Grandma’s Kitchen

Scrapple-001This may be the longest story Grace wrote. It’s a good one!

Grandma Fanny loved to cook. She never actually said those words, but given how much time she invested in baking and cooking, she had to love it. Some of Grandma’s stories took place in the farm kitchen, and involved cooking for the large number of hired hands that came through during harvest time. She talked about fixing lunch and taking a wagon load of food to the fields for the men. Then it was right back to the kitchen to start cooking the afternoon snack, which sounded more like a major lunch to me. Those men were working hard, so they earned their pies and scrapple sandwiches.

In Jamestown, when I lived with Grandma, she baked continuously. Often for us (the best caramel rolls ever), but more often to sell at Wolf’s Grocery, the little store a half block away. The grocery was small by today’s standards, maybe 2,000 square feet, barely a house size. Mr. Wolf and his family lived upstairs.

Grandma baked rolls, bread, pies, and kuchen. She had great recipes, and insisted on using the best ingredients. One day a friend of hers asked why her caramel rolls were so good. Grandma explained the recipe, and that she used butter. The friend said, “Well, I just use shortening because it’s cheaper.” Grandma was incensed that her friend wouldn’t consider using butter, even though that was the distinguishing ingredient. I’ve taken that lesson to heart, cutting cooking corners only when flavor, texture, and presentation are not compromised. I always use butter, never margarine. I blame Grandma for that.

Grandpa Guy Havelick

 


 

Grace writes:

Dear ones,

I’ve been thinking about what Mama’s kitchen was like. In comparison to what we have now, she sure didn’t have much. With so little work space and no running water, electricity or gas it’s amazing how much she did.

The kitchen was a fairly large room and the first room you came into from outside. There was a front door that opened into the entryway at the bottom of the stairs and into the living room but we never used that door so the kitchen was always a busy place. The coal-wood range was the most important thing in the room. On it all the meals were cooked, wash water heated, bath water heated, meat and vegetables processed + canned. Clothes dryed by it in winter, the baby bathed close by to be nice + warm. All the bread, and rolls + cakes were baked in it and sometimes we warmed our feet in the oven. Even baby lambs or other little animals would be brought in when they were freezing outside to be warmed and nursed back to health by the warmth of that stove.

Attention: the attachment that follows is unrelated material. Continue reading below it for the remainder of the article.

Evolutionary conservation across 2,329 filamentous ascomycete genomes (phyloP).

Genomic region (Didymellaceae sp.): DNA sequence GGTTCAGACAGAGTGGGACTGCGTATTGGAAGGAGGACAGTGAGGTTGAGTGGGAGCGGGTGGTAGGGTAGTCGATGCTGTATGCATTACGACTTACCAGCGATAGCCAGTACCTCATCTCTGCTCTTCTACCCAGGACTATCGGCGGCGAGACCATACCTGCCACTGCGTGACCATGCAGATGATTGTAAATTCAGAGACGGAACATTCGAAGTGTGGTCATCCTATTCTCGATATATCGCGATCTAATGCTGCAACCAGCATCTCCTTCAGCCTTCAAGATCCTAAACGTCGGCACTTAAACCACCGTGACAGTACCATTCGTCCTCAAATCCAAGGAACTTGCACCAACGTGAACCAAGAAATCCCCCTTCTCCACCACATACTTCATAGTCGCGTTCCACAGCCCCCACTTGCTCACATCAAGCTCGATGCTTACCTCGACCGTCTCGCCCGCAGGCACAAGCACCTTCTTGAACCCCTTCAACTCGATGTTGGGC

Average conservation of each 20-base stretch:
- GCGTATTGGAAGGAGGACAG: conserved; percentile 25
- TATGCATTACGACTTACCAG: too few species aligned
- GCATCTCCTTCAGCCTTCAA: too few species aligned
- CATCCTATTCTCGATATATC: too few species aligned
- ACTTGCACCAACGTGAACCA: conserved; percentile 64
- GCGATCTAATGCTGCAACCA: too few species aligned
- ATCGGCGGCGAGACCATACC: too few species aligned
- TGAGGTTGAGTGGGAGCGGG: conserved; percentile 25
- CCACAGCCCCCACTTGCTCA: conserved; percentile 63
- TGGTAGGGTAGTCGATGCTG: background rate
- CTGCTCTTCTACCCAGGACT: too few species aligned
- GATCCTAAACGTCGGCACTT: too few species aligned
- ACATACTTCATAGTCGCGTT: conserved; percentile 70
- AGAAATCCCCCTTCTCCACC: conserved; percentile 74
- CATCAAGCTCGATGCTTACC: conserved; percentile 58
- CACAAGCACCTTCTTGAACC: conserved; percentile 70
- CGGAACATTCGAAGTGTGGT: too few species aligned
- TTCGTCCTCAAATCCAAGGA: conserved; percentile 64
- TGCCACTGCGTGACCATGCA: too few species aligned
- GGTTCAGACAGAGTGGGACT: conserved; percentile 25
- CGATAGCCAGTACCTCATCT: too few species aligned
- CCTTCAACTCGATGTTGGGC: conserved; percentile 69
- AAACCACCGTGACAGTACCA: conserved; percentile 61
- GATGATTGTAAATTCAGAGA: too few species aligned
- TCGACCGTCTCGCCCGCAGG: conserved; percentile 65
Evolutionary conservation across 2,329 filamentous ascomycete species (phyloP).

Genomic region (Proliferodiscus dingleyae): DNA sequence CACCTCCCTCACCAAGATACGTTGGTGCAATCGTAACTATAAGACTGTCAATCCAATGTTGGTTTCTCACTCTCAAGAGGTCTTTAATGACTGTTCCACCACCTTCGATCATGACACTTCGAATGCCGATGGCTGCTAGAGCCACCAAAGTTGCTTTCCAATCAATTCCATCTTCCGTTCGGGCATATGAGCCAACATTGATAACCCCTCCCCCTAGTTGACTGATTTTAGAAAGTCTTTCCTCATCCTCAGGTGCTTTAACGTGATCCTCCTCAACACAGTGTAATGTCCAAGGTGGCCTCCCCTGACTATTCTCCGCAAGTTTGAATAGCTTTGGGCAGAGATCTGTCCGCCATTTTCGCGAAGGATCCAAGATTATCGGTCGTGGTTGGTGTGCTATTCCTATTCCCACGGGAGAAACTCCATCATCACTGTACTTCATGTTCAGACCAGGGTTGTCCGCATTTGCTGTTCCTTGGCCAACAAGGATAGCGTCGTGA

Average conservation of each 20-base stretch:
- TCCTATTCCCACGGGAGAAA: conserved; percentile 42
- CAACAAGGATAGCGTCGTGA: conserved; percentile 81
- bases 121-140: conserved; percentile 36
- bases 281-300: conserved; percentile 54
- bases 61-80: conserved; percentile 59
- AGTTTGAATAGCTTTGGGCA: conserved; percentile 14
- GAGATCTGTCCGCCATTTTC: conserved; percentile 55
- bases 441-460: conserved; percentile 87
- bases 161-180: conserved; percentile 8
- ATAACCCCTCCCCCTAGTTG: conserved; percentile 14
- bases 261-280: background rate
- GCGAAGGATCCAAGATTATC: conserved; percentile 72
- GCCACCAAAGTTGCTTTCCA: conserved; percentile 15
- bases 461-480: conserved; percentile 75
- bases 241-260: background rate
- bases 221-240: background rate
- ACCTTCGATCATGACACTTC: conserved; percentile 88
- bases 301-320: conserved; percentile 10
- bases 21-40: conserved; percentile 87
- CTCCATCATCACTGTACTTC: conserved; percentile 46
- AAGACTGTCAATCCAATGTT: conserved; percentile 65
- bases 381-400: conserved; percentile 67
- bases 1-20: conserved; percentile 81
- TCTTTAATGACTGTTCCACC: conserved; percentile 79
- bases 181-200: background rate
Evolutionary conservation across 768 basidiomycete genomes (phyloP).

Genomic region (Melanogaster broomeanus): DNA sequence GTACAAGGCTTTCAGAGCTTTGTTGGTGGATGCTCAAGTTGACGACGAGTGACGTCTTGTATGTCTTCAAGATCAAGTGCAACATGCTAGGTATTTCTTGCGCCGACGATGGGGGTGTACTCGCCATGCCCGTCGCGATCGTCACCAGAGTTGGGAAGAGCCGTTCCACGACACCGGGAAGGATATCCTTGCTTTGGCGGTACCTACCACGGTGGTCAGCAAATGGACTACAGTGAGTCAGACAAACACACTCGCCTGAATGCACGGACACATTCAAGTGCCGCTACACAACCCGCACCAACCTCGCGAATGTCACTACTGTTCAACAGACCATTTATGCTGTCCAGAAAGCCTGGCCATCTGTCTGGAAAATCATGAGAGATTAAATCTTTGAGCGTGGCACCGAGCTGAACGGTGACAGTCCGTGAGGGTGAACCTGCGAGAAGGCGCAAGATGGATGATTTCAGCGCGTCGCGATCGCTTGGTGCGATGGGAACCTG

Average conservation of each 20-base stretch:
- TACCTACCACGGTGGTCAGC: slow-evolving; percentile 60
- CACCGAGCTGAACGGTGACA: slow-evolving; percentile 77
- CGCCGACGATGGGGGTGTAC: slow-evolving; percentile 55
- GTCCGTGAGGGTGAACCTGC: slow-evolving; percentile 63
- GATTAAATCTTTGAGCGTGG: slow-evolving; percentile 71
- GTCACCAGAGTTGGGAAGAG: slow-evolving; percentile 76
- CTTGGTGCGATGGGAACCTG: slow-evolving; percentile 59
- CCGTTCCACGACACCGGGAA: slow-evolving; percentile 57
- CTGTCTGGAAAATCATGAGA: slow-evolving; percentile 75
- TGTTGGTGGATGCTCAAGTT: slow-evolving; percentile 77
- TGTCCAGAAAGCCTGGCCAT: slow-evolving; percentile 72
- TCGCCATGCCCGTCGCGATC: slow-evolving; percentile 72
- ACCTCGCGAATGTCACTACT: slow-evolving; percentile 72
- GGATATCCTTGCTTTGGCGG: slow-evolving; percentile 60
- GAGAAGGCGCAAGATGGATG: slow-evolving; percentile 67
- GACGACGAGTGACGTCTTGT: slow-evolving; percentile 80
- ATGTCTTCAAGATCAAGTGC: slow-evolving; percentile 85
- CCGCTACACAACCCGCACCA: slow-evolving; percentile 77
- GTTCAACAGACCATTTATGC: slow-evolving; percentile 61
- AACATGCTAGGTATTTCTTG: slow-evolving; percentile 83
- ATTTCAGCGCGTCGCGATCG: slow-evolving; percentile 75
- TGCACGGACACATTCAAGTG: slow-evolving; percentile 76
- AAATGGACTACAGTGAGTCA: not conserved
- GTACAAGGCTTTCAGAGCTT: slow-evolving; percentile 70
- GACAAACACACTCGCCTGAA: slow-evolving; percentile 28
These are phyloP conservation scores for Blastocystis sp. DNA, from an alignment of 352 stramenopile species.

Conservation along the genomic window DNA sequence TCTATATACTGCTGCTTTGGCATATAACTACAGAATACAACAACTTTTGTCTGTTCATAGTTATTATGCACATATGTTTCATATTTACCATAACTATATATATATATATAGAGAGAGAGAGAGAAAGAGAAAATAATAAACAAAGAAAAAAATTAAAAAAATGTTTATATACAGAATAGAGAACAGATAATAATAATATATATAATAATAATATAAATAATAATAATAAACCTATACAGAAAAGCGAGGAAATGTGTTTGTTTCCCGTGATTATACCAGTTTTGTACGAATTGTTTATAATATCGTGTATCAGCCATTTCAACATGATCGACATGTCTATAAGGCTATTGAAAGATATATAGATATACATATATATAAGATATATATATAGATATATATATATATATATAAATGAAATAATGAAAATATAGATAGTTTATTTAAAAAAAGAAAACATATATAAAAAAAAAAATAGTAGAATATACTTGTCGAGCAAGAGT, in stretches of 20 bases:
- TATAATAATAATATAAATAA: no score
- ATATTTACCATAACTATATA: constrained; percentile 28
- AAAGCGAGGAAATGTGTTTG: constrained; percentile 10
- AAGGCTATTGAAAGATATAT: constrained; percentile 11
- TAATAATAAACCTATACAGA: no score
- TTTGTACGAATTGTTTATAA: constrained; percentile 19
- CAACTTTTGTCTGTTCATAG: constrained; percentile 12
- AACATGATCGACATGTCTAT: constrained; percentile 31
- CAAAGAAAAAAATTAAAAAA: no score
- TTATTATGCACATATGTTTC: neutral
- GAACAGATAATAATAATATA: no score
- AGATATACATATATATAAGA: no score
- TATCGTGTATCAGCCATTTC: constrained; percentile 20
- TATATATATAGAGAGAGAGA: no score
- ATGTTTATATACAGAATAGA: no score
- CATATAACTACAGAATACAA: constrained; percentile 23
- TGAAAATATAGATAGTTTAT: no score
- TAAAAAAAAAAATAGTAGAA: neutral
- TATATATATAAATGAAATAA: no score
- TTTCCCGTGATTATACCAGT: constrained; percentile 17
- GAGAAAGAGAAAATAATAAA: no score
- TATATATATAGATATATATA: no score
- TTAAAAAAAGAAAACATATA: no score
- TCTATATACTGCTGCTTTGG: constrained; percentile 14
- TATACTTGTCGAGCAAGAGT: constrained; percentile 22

There was a small cabinet on the south side of the room for dishes. It had some drawers for silverware etc and also a large flour bin that held a 100 pound sack of flour that came in nice white cotton sacks. There were no counter tops like we have now so all the work was done on the kitchen table.

We ate in the dining room a lot when there was a lot of hired men or for the bigger meals but breakfast we usually had in the kitchen.

I remember one time in the fall Melvin was cleaning his shotgun in the kitchen and apparently had not unloaded it cause it went off and the shot hit the chrome skirt on the stove and made a dent in it. Luckily, no one was burt.

From the garden we had many quarts of peas and corn, green beans, carrotts, etc that were processed by boiling the jars in the big oval-shaped boiler on the stove. That was a hot job just like baking bread. On a hot summer day it could get rather uncomfortable with that hot stove going. I think it must have been 120° degrees in there sometimes when it would be 100 or more outside. Maybe it just seemed that hot!! We did have a pea sheller for shelling all those peas or snapping beans wasn’t too bad a job. Sure was better than washing and sterilizing the jars.

In the fall Mama should start baking fruitcakes to sell at Christmas time. She made several different sizes and she made both white and dark ones. We would wrap them all in waxed paper and then pretty paper and ribbons. She also made caramel candy and chocolate and bars that took about 2 hours per batch on that hot stove too. we kids would shell peanuts for the caramel and also make boxes and cover them with Christmas paper. Sometimes we would help pack the boxes providing we did it just right. She always tried to make them look as professional as she could. She sold a lot of candy for many years. Good stuff!!

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